By Holly Pellham Davis *******
They say, “you canʼt take the farm out of the girl,” and, well, I confirmed that this weekend. As soon as I stepped onto the grounds of the Chestnut Square Farmerʼs Market in McKinney, my heart soared.
Not to overstate something completely obvious, but we need farmers. They grow the food we eat, right? Sadly, not so much anymore. The days of family owned farms growing organic or non-genetically modified crops are almost a distant memory. Corporate giants in agriculture control our food supply by having over a 50% market share in every category, some as high as 90%, giving them the control to dictate prices on both the buying and selling side. US government subsidies and the control of Monsanto and their ever increasing power have left consumers with less choices and higher prices. Not only has it pushed our small family farmer out of business, but it also leaves us with mass-produced, highly-chemically-treated “food.”
On the flip side, less than 1% of the population in America claim farming as their occupation. Farm production expenses average over $100,000 per year, per farm, and less than 1 in 4 farms in the US produce gross revenues over $50,000. Yet, farmers are the backbone of America. How are we not supporting them? I believe firmly that if you buy local and support small organic farmers, you can change the world.
The good news is that a number of grass roots movement to support local farmers, especially organic, have recently sprouted up and, it seems, the tide is beginning to turn…the key is to keep the momentum going, as the benefits of supporting small, local farmers are as plentiful as the nutrients their precious crops yield.
Here are a few of the most important benefits of shopping local farmers:
It gives more power to the purchaser. By buying from local farmers, you are exercising your right to have a choice and “voting with your dollars.” It provides local income to an essential profession. By buying directly from the farmer, they reap the benefit of all their hard work by retaining more of the profit instead of it going to the retailer. And you can save a little money too!
It’s positive for the environment. Local foods are good for the environment, reducing carbon footprint & supporting farms in your communities. More dirt, less concrete = happy Earth!
It’s healthier. Nutrient levels are highest when crops are freshly picked and eaten / frozen immediately. Local, fresh, organic foods are the most nutritious! What is good for your health is also good for the health of the Earth.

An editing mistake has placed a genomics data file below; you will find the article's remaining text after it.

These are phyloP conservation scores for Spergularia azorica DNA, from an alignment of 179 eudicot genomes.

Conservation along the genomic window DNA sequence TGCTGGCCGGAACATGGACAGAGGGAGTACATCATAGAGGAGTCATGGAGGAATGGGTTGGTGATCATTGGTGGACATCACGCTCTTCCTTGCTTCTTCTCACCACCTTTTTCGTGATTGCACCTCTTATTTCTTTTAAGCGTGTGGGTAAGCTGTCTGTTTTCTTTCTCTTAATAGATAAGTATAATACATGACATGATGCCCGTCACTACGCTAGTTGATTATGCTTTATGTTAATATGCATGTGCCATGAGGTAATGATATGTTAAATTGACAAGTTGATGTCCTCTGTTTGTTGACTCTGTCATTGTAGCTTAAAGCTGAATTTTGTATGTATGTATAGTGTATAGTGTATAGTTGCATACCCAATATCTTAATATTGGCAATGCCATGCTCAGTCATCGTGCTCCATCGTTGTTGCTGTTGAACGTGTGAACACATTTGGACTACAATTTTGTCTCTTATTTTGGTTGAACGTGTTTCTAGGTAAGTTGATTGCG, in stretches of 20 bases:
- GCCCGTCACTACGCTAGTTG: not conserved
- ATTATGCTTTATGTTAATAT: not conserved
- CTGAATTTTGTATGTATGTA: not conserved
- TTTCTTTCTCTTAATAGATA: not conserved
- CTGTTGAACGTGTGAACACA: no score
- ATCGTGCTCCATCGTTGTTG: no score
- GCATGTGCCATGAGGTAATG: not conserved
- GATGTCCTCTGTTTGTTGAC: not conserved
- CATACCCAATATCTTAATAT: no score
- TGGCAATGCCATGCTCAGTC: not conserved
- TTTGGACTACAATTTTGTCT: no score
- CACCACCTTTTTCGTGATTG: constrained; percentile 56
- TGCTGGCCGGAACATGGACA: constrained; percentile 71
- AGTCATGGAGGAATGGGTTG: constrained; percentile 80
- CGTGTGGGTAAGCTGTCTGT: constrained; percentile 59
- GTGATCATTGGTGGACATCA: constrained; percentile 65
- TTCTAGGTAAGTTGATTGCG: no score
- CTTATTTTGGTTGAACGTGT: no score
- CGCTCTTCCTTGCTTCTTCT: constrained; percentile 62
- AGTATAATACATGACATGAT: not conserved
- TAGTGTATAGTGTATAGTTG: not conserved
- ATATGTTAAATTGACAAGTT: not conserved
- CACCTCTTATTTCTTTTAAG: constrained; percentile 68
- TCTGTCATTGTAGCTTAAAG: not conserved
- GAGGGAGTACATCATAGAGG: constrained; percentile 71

Here my tips for a successful (and fun) outing to your local Farmers Market:
Use this map to find a Farmerʼs Market near you.(This is the market I went to last weekend, and I LOVED it!)
Be sure to bring a cross-body bag and lots of cash, as most vendors don’t take checks or credit cards.
You’ll also want to have plenty of canvas shopping bags and mesh produce bags on hand as well as one soft pack insulated cooler bag with ice for eggs, goats milk, meats, or any other item that needs refrigeration.
If you’re planning to purchase organic, pasture raised eggs (which I highly recommend), save and carry your own paper compostable egg cartons, as most vendors put their eggs in Styrofoam cartons. Send a message, set an example, and protect the Earth by bringing your own paper carton.
Make sure the produce is local. If the fruits or veggies are adorned with code stickers or the vendor has brand name opened produce boxes stacked up behind their display table, somethingʼs up, and chances are its been purchased at a wholesaler for retail sale. You’re aiming to give your business to our hardworking local farmers.
Don’t’ be afraid to ask questions! Ask if its organic. Ask what they use on their crops. Ask if they spray. If you’re not confident the product is truly organic, don’t be afraid to walk away.
Eye your pick. Know exactly the one you want before you ask about it.
Trust your nose. Smell your produce. A tomato should smell like dirt, a cantaloupe should smell sweet.
Choose brightest, deepest in color of the selection, as they often are the highest in nutrients.
Be open to experience different foods. Try white radishes, turnip greens, rhubarb, purple hull peas (one of my faves), different peppers and herbs. Avoid corn and conventional berries, peaches, and potatoes.
Remember you can freeze. Many crops can be cleaned and “put up” or frozen for later use. I love to freeze okra, green beans, berries, and peas so we can enjoy their goodness all year. ￼
So how about joining me next Saturday, at your local farmers market? Facebook or tweet (links below) me your photos, questions, or comments while your there. Iʼd love to hear from you!